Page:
Is God's law relevant to Christians?

From J.I. Packer's introduction to Antinomianism by Mark Jones:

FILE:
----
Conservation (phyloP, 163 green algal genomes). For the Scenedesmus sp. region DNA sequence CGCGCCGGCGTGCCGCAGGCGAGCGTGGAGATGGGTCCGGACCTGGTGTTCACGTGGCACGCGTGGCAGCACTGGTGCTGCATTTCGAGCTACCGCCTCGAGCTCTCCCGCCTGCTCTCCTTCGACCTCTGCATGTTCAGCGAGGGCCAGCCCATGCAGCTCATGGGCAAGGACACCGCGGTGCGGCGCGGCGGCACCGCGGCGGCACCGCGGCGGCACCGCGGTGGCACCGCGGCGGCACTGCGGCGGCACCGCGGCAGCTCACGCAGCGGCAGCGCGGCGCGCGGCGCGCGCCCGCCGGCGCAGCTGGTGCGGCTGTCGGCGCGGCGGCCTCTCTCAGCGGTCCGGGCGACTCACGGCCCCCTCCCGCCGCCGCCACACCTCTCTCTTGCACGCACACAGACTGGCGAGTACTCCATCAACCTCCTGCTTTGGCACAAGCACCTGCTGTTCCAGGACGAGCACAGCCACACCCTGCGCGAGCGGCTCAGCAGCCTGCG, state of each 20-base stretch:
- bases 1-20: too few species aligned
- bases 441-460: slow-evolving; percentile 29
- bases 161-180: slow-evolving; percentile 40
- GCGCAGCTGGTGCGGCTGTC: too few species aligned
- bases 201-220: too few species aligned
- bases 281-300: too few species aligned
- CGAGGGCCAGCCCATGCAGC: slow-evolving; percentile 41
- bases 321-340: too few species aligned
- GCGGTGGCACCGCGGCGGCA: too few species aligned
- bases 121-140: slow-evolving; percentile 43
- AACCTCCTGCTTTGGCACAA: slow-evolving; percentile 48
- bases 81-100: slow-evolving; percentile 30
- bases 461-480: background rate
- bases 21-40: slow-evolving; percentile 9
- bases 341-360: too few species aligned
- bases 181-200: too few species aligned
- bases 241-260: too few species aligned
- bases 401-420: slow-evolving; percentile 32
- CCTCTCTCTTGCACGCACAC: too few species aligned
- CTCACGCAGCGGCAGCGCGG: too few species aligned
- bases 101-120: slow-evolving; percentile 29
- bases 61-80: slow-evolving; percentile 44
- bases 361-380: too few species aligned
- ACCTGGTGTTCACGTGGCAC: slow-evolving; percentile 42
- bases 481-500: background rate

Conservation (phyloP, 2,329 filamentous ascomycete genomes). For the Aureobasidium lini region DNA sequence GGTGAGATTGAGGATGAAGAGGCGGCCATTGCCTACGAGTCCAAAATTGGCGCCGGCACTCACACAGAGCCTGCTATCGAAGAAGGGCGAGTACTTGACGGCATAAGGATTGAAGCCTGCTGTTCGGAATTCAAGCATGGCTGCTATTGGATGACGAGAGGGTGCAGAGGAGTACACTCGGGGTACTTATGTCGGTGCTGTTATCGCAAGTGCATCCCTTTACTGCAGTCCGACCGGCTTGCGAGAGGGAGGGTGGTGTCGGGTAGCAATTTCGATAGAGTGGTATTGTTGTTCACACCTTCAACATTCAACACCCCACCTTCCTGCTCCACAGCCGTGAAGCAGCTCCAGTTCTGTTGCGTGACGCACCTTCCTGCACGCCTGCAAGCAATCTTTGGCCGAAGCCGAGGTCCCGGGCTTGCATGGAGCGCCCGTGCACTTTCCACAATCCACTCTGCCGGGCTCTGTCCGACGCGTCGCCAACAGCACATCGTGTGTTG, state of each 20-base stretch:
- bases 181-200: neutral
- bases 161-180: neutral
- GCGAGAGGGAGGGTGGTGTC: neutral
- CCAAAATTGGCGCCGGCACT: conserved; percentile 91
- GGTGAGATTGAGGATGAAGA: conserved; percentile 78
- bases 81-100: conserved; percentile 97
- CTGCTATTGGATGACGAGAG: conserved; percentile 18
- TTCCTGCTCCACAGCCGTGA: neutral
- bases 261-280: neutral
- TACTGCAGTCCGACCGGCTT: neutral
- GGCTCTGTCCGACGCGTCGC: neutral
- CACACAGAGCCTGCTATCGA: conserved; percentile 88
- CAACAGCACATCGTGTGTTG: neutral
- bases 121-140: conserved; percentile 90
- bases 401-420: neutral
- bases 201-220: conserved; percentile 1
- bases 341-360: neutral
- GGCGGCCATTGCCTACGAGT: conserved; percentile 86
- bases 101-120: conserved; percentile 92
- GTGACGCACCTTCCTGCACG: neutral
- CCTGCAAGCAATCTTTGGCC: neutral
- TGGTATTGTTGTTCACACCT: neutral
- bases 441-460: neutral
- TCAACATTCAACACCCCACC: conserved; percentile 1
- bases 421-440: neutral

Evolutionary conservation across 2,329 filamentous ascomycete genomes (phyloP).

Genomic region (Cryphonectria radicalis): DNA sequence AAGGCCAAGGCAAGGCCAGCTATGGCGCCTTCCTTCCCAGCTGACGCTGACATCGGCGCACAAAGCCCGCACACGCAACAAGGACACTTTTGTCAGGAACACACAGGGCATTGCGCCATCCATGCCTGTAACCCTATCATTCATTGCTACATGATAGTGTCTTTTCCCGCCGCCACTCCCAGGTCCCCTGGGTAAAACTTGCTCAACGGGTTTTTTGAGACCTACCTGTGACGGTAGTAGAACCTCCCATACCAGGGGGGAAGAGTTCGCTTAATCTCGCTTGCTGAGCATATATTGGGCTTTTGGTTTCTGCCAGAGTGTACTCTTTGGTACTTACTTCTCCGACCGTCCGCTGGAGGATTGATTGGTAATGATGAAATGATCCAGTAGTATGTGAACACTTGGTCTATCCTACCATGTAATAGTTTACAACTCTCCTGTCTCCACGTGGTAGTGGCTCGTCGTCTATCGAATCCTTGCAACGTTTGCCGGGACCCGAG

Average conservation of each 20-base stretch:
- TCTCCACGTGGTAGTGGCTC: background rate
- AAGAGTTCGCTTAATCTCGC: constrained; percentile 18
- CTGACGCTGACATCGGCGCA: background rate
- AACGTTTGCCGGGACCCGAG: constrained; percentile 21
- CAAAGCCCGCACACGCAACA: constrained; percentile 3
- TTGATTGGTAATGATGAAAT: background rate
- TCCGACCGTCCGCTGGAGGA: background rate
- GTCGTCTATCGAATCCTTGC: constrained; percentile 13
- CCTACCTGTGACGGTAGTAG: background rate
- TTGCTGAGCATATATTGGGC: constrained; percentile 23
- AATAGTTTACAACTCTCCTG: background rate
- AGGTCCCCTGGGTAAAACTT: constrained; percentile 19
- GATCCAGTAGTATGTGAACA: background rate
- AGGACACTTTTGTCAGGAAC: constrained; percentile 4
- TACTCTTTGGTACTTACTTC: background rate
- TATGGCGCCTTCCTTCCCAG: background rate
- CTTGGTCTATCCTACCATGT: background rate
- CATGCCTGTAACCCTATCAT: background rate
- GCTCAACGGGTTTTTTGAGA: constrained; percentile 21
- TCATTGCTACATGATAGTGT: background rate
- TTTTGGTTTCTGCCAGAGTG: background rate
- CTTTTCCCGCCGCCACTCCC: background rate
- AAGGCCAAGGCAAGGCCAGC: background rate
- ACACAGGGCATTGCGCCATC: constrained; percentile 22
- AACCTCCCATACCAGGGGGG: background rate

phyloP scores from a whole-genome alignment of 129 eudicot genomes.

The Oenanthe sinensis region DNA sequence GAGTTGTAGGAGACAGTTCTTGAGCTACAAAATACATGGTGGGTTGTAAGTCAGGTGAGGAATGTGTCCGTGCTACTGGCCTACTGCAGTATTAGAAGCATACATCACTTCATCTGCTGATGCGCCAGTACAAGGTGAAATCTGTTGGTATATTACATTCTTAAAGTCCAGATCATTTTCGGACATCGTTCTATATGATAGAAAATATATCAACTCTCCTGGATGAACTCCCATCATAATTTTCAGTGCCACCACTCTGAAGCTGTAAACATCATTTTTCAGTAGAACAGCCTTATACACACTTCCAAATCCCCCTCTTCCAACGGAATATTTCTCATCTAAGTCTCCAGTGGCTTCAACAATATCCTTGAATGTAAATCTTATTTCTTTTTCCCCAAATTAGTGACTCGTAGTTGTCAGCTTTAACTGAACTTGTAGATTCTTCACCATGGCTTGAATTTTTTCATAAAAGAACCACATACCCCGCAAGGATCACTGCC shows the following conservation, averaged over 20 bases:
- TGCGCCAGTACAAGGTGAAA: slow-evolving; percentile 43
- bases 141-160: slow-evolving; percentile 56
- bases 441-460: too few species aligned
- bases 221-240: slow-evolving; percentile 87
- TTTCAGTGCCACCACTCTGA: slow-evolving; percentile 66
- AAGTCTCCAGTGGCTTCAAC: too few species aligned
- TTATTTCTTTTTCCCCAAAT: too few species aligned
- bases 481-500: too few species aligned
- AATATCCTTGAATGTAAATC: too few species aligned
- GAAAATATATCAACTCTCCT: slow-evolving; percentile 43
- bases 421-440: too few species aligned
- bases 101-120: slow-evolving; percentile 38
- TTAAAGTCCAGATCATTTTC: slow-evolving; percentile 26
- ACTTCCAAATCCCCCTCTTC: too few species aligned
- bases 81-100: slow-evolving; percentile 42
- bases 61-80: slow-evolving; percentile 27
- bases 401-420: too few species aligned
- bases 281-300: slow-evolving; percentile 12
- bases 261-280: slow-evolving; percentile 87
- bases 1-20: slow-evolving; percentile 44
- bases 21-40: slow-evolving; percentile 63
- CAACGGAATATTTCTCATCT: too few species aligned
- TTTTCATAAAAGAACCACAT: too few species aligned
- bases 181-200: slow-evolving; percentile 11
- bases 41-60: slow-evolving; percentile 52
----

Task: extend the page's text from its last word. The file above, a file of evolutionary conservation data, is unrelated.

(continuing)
Antinomians among the Reformed have always seen themselves as reacting in the name of free grace against a hangover of legalistic, works-based bondage in personal discipleship. Characteristically, they have affirmed, not that the Mosaic law, under which Jesus lived and which was basic to his own moral teaching, does not after all state God's true standards for human living, but that it and its sanctions have no direct relevance to us once we have closed with Christ. Distinctive to Reformed theology from its birth has been its insistence that salvation, both relationally in justification and transformationally in sanctification, is ours entirely by virture of our grace-given union with Christ in his death and resurrection -- a union that God the Holy Spirit creates and sustains. Within this biblical framework, the key error of antinomianism in all its forms has been to treat our union with Christ as involving in effect some degree of personal absorption into Christ, such that the law as a voice from God no longer speaks to us or of us directly. From this starting point, the phalanx of antinomian teachers has spread out, celebrating different aspects of the assured confidence and joy in Christ that this supposedly biblical move of muzzling the law is thought to have opened for us.